Wellington: New Zealand introduced legislation on Wednesday to make the South Pacific nation carbon neutral by 2050, although greenhouse gas emissions from the economically vital agricultural sector will not have to meet the commitment.
Prime Minister Jacinda Ardern said the bill would help New Zealand contribute to a goal of limiting average global warming to 1.5 degrees Celsius over pre-Industrial Revolution levels.
"The government is today delivering landmark action on climate change -– the biggest challenge facing the international community and New Zealand," she said.
The centre-left leader said avoiding the issue would be "gross negligence" and burden future generations.
But the legislation does not explicitly outline how the economy will become carbon neutral by 2050, sparking criticism from environmental campaigners.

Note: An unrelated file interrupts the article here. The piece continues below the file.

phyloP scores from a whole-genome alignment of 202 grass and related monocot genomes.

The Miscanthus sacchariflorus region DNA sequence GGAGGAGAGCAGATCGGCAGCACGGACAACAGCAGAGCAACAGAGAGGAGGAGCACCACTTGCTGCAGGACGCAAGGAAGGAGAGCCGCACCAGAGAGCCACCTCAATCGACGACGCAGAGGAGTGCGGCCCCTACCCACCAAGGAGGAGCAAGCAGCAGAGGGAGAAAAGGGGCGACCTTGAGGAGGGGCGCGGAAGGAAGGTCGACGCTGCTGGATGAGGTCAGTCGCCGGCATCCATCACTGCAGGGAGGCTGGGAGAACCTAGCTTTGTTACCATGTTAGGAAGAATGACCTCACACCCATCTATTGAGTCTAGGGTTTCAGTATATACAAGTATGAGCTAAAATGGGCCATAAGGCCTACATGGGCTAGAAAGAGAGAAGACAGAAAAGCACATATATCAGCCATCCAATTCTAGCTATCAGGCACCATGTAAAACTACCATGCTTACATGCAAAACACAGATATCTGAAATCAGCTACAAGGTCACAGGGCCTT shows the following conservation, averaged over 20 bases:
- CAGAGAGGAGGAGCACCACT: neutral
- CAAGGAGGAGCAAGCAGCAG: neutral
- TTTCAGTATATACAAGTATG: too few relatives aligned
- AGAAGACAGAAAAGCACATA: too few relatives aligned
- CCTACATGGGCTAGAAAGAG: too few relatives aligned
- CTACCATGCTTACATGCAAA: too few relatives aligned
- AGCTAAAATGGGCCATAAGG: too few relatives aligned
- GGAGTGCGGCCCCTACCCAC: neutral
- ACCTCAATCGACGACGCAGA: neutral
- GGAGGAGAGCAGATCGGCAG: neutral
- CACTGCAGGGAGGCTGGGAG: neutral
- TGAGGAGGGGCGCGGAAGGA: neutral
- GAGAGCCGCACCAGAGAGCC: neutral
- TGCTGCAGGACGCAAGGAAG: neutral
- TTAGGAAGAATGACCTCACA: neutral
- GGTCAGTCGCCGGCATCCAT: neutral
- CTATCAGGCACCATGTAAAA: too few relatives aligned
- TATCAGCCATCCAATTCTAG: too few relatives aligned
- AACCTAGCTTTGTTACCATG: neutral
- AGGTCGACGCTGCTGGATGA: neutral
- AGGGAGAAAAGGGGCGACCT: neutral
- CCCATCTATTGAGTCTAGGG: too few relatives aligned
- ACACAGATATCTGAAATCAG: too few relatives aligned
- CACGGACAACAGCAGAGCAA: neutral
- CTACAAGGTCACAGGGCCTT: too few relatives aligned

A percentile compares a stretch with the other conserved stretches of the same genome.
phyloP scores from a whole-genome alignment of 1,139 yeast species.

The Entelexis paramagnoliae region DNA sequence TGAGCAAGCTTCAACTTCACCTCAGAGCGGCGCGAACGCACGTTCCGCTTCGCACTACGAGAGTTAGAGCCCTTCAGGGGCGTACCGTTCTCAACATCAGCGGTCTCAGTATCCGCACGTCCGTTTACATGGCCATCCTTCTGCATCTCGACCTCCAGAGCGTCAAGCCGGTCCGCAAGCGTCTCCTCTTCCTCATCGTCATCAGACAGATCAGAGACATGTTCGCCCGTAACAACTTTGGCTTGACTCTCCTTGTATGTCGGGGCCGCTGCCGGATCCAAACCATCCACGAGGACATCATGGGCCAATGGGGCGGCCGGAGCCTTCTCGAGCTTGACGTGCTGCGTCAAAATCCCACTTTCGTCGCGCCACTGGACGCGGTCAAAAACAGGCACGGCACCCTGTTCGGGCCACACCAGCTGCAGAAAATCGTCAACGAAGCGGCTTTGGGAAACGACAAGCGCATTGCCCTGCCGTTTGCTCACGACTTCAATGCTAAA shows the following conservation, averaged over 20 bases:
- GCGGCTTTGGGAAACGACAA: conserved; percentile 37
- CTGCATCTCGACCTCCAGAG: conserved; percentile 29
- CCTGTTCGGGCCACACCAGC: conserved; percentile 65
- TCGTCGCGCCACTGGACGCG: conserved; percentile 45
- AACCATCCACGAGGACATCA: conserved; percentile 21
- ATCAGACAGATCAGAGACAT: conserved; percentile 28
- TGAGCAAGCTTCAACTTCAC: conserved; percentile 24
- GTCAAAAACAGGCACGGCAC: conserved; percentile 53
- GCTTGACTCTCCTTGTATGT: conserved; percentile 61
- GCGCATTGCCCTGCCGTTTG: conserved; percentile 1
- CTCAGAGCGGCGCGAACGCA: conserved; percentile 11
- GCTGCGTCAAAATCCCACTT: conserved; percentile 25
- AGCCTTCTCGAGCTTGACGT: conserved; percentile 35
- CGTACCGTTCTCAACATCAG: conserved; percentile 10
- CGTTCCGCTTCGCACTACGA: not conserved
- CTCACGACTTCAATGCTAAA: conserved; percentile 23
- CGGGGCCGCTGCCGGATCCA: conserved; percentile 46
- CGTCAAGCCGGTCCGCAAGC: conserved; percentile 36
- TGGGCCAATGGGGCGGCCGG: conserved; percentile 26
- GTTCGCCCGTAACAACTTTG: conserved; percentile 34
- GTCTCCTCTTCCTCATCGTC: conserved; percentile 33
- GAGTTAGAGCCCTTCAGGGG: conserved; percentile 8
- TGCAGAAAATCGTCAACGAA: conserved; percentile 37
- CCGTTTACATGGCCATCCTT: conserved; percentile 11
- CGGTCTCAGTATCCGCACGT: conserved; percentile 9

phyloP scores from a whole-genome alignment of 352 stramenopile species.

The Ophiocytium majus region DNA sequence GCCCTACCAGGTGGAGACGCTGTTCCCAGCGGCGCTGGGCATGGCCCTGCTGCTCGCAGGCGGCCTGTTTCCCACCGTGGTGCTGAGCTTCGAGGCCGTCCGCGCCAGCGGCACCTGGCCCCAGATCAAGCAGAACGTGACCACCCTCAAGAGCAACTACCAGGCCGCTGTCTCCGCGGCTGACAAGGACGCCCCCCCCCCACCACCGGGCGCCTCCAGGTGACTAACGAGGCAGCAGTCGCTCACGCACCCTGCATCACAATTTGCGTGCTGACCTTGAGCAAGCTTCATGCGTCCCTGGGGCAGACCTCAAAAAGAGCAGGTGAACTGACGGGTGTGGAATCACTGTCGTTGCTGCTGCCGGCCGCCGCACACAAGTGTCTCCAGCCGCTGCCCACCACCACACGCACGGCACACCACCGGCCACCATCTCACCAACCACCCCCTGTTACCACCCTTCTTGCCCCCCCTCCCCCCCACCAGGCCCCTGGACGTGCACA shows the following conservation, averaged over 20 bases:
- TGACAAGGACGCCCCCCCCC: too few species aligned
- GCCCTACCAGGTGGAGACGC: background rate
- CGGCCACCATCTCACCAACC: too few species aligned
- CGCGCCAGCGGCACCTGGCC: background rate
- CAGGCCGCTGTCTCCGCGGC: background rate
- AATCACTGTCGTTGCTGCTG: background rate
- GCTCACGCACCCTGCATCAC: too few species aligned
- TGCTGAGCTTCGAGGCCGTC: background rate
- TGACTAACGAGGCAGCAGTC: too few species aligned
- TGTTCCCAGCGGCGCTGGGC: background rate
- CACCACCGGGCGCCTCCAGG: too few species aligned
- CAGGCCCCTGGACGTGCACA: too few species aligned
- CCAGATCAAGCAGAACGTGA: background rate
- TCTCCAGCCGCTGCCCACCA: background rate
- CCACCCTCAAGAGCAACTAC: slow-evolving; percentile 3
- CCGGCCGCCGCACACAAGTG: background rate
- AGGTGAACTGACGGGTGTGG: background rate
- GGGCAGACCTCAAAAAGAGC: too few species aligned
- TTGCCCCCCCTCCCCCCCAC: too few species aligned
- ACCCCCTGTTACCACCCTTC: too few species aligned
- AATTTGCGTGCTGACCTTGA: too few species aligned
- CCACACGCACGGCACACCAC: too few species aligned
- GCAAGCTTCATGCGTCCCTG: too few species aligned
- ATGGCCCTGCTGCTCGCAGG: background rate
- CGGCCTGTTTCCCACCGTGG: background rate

Instead, it establishes an independent Climate Change Commission, which is charged with helping New Zealand reach the goal by setting five-yearly "emissions budgets".
"That is why we have listened to the science and also heard the industry and created a specific target for biogenic methane."
But the Farmers Federation said even that target meant the government had "given up on pastoral farming".
"Let's be clear, the only way to achieve reductions of that level, is to cut production -- there are no magic technologies out there waiting for us to implement," vice-president Andrew Hoggard said.